Christopher White Injured in Single-Vehicle Accident on FM 1463 in Katy, TX
Katy, TX -- December 11, 2021, 37-year-old Christopher White was seriously injured in a single-vehicle accident on Farm to Market Road 1463 in Fort Bend County.
Authorities say the incident happened around 10:05 p.m. on FM 1463 at U.S. Highway 90. Preliminary investigation suggests White was driving a Ford F-150 pickup truck north on the roadway when he approached the "T" intersection with US-90. Reports indicate he sped through the intersection, exiting the north side and hitting a sign pole and some fencing before coming to a stop on nearby railroad tracks.
White suffered serious injuries in the crash. A passenger in the vehicle was reportedly unhurt.
Investigators say White admitted to drinking alcohol before the accident. His passenger confirmed he had consumed alcohol and said he may also have been sleepy at the time. Investigators planned to subpoena his treatment records to determine the role of intoxicants in the crash.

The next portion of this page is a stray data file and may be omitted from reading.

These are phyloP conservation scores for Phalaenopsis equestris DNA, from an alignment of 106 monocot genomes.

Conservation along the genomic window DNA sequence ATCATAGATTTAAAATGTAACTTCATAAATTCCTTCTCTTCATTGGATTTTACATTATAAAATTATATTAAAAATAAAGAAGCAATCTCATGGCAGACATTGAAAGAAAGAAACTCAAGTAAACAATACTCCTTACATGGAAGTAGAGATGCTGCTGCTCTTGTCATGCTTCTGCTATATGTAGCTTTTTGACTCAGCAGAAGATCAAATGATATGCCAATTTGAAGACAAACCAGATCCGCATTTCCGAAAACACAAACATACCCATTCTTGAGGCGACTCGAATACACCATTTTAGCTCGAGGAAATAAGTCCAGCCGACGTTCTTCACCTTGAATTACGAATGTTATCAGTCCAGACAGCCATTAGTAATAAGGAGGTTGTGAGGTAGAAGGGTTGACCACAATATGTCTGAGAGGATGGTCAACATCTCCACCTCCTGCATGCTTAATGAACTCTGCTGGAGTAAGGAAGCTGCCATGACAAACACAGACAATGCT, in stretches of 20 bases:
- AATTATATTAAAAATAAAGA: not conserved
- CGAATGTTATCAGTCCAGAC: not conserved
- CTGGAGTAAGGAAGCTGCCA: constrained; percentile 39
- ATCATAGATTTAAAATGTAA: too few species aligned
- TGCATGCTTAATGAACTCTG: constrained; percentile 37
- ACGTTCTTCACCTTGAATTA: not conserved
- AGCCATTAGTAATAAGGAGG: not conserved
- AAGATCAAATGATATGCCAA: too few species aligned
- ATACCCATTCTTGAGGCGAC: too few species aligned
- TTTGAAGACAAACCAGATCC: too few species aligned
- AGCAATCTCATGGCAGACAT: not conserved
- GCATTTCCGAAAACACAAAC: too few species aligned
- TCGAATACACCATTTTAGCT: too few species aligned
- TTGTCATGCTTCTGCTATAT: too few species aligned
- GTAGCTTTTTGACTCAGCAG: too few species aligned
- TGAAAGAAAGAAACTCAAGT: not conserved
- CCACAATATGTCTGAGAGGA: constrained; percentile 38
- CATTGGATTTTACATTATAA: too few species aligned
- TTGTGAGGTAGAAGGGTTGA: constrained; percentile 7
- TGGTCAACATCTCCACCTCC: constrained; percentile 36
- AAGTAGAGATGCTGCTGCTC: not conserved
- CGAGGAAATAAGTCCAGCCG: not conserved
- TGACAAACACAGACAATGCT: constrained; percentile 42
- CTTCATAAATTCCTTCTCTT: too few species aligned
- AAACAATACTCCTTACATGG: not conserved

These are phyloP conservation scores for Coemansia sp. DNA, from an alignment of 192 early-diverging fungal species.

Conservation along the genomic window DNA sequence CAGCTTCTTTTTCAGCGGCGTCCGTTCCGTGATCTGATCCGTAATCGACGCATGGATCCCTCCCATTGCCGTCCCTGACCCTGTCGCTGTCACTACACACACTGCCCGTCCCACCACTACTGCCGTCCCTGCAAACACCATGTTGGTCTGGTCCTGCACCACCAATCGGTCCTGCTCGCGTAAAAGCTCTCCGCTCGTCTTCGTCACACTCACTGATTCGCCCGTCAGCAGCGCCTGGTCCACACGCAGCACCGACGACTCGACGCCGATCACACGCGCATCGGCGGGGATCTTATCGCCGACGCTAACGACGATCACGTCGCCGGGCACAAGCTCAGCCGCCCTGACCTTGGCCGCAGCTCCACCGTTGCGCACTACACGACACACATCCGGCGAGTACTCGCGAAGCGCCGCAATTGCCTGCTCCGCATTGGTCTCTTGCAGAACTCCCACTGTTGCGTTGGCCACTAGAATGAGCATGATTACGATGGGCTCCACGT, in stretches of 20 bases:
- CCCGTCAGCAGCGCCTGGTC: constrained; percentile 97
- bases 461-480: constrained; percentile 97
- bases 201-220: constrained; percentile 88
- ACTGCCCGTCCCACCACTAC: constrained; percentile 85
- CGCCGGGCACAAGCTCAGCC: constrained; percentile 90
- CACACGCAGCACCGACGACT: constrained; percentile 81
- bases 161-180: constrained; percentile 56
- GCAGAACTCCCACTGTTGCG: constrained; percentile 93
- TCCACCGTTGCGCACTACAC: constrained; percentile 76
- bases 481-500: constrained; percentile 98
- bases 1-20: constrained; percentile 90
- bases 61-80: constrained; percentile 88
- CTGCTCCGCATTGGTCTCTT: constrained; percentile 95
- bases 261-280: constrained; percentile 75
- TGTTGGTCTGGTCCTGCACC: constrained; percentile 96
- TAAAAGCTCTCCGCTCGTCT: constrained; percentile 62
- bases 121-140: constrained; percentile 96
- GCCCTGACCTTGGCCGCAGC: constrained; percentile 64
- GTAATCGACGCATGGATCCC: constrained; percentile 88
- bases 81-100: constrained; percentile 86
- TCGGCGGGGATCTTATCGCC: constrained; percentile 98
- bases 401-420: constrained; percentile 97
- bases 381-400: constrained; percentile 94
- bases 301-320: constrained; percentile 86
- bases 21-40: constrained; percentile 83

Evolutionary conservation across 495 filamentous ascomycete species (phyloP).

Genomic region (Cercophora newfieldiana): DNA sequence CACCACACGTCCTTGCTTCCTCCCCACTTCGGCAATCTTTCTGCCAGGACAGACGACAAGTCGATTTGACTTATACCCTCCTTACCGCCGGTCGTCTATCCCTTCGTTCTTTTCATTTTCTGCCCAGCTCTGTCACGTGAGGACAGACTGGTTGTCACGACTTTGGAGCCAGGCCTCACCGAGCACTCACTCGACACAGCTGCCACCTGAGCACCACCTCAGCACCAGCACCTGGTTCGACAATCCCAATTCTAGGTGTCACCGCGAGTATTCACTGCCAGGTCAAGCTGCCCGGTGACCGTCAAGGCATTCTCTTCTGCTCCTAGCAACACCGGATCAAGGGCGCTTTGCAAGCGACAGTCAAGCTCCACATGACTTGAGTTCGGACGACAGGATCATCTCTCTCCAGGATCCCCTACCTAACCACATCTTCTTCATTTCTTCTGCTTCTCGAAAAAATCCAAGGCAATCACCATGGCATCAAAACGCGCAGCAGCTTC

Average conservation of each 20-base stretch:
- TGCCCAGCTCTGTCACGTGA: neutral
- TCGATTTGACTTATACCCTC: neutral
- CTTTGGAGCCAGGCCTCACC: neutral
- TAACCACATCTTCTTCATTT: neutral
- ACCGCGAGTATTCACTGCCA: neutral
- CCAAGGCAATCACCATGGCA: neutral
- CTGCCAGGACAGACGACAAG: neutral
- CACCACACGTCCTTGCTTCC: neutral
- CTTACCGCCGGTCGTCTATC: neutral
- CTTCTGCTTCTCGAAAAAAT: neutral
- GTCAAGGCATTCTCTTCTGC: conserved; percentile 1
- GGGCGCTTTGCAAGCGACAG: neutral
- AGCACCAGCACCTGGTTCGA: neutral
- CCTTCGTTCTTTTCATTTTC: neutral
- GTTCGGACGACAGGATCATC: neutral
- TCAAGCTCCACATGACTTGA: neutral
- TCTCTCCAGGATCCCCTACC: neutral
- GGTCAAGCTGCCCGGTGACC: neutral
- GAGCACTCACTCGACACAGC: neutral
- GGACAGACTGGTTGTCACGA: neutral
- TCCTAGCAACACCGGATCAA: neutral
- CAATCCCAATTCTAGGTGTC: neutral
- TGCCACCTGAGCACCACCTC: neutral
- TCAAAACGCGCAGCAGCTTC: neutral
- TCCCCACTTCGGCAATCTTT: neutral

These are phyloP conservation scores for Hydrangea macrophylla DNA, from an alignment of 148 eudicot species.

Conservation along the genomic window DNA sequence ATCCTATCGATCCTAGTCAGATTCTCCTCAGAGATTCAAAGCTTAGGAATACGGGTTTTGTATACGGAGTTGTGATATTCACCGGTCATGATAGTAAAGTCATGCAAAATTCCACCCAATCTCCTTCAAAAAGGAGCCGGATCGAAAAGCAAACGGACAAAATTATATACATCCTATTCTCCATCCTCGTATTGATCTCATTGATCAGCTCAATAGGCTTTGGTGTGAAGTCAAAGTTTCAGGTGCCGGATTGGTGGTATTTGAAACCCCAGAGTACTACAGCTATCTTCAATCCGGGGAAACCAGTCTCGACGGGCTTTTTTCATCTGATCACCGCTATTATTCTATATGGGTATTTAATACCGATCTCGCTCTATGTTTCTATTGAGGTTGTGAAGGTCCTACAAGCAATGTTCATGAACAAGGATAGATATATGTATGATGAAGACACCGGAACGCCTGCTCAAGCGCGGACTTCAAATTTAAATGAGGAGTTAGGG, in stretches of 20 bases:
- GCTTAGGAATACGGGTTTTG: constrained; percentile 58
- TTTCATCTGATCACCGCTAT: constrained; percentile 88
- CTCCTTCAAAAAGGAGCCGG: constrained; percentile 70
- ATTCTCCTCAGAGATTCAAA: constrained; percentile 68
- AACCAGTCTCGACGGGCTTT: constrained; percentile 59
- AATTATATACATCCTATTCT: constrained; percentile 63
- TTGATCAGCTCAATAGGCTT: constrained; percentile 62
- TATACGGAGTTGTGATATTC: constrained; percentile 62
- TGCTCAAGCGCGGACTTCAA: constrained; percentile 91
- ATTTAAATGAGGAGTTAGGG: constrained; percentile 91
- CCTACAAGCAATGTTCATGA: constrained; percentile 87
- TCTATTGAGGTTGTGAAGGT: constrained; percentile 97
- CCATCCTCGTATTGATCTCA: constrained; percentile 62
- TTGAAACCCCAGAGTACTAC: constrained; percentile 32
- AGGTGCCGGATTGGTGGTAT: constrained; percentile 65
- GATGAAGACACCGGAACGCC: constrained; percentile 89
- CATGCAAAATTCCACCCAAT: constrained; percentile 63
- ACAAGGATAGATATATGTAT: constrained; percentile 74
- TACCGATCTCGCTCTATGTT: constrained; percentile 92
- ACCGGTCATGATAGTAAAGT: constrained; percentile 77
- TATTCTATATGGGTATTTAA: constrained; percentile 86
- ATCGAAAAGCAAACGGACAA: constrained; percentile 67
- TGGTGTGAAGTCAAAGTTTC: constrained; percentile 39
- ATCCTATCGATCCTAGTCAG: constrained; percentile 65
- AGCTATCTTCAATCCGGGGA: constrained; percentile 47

No further information is available at this time.
Commentary on Christopher White Accident on FM 1463 in Katy
Depending on what the subpoenaed treatment records show the injured victim may face some legal consequences for his choices that night. That's between him and the justice system, though, and I won't speculate about his day in court. However, there's another element to the crash that deserves further discussion and could provide the victim with some help getting back on his feet.
Texas law broadens the scope of responsibility for alcohol-related crashes beyond the drivers themselves to often include the businesses that sold them their drinks. Dram shop laws are designed to hold alcohol providers accountable for negligently over-serving their customers. When businesses sell or serve alcohol to obviously intoxicated customers, they may be liable for any injuries those customers go on to cause or suffer while excessively impaired.
Not every DWI accident involves a dram shop violation. For instance, if the suspect drank at home or bought alcohol while sober and then drank it on the road then it's not likely that a business could be held liable for his injuries. Even if that or something similar is the case, though, it's worth knowing for sure any time alcohol consumption may be a direct factor in a crash.
So will the authorities find out where the drinks came from? Unfortunately, I doubt it. Police don't invest many resources into dram shop violations despite how important it is to identify and stop that reckless and illegal behavior. Anyone hurt in drunk driving accidents, even the driver himself, is often best served by independent investigations to hold such a negligent business responsible.